3. Appellant contends it was error not to allow a defense witness to state his opinion as to the victim’s mental condition and incompetency to drive a motor vehicle the morning of the day he was stabbed. This issue arose when Michael Sullivan, police chief of Centerville, Georgia, testified that on the morning of Norman Ellis’ death he was under the influence of drugs or alcohol, and “he was very, very paranoid . . .” Sullivan was then asked what he meant by paranoid, and the state’s objection to that question was sustained on the ground that Sullivan was not an expert on paranoia.
A witness can give opinion testimony as to sanity or insanity, O.C.G.A. ß 24-9-65 (Code Ann. ß 38-1708); Spencer v. State, 236 Ga. 697, 700 (4c) (224 SE2d 910) (1976), and in the case of a lay witness, it is appropriate to state the reasons for his opinion. Henderson v. State, 157 Ga. App. 621, 622 (2) (278 SE2d 164) (1981). However, paranoia is defined as “[a] chronic, slowly progressive mental disorder (personality disorder) characterized by the development of ambitions or suspicions into systematized delusions of persecution and grandeur which are built up in a logical form; . . .” Dorland’s Illustrated Medical Dictionary, 24th Edition, 1965, p. 1098.
Since paranoia is a medical term relating to a mental disorder, only a qualified expert such as a psychiatrist, psychologist or medical doctor would be competent to diagnose and define such a mental disorder. Since Sullivan was not qualified as a medical expert, the trial court did not err in refusing to allow Sullivan to express an opinion as to a specific mental disorder.
As to expressing an opinion on Norman Ellis’ competency to drive his truck, Sullivan testified that Norman was under the influence of alcohol or drugs, and Sullivan told him if he attempted to drive he would be arrested for DUI. The only logical conclusion to be drawn from such testimony is that Sullivan did not believe Norman was competent to drive in his condition. Thus, any error in refusing to let Sullivan state his opinion on this issue would be harmless, since his other testimony showed he did not believe Norman was competent to drive in his condition.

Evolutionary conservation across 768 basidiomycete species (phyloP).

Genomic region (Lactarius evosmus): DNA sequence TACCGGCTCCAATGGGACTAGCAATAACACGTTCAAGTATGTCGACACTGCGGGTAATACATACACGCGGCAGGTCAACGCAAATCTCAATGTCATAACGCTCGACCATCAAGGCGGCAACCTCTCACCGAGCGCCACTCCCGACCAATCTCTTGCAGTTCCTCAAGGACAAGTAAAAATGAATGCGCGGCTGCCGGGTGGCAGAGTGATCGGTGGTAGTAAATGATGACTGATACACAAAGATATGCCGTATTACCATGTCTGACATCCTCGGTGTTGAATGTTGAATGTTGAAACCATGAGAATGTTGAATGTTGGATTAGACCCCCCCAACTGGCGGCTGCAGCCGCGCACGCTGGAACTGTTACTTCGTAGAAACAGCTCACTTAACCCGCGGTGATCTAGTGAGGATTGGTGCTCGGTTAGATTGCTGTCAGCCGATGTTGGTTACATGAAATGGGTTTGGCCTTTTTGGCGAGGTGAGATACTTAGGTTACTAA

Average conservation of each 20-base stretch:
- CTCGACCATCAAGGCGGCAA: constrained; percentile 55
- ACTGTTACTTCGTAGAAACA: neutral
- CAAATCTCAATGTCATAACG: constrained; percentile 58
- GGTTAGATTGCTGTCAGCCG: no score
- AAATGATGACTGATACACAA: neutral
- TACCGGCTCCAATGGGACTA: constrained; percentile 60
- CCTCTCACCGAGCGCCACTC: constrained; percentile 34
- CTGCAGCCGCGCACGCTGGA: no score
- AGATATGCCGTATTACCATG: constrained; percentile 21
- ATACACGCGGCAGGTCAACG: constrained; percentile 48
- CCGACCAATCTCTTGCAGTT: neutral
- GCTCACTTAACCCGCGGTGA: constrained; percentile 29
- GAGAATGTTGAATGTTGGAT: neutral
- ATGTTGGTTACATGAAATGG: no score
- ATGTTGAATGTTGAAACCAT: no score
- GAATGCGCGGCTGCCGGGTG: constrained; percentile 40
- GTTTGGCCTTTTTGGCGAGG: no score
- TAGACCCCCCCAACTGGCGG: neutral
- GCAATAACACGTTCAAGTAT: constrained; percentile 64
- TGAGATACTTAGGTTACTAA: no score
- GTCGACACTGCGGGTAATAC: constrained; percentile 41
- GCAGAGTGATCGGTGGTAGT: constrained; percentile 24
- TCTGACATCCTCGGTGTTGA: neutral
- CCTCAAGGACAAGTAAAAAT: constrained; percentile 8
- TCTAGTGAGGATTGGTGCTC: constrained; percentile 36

4. Appellant contends that all of the trial court’s charges on voluntary manslaughter were erroneous because that offense was not raised by the evidence. This contention is without merit.
The evidence disclosed that Norman Ellis was extremely angry, threatened to kill appellant, shoved his mother, and finally attacked his father physically. It was when appellant was beaten and kicked that he stabbed his son, and it is difficult to imagine a set of circumstances showing more clearly a killing done in the heat of sudden passion after sufficient provocation. On trial of a murder case if there is any evidence, however slight, as to whether the offense is murder or voluntary manslaughter, an instruction as to the law of both offenses should be given to the jury. Henderson v. State, 234 Ga. 827, 832 (2) (218 SE2d 612) (1975). Since beating and kicking appellant is sufficient provocation to bring appellant’s actions within the definition of voluntary manslaughter, Butts, supra, the trial court did not err by charging the jury on voluntary manslaughter.
5. Lastly, appellant contends the trial court erred by denying his request to charge the jury that under certain circumstances fists and feet can constitute deadly weapons.
In its charge on self-defense, the trial court charged the jury, in part, that a person is justified in using force which is intended or likely to cause death or great bodily injury only if he reasonably believes such force is necessary to prevent death or great bodily injury to himself. This was a correct statement of the law, O.C.G.A. ß 16-3-21 (Code Ann. ß 26-902), and whether fists and feet can be dangerous weapons under certain circumstances was not material to the issue of self-defense. The determining factor in self-defense is not whether the victim was using a deadly weapon, but whether appellant reasonably believed the amount of force he used was necessary to prevent death or great bodily harm to himself.” ‘In all such cases the motive with which the slayer acted is for determination by the jury; and if it be claimed that the homicide was committed . . . under the fears of a reasonable man, it is for the jury to decide whether or not the circumstances were sufficient to justify the existence of such fear.'” Moore v. State, 228 Ga. 662, 663 (1) (187 SE2d 277) (1972). Accordingly, this enumeration is without merit.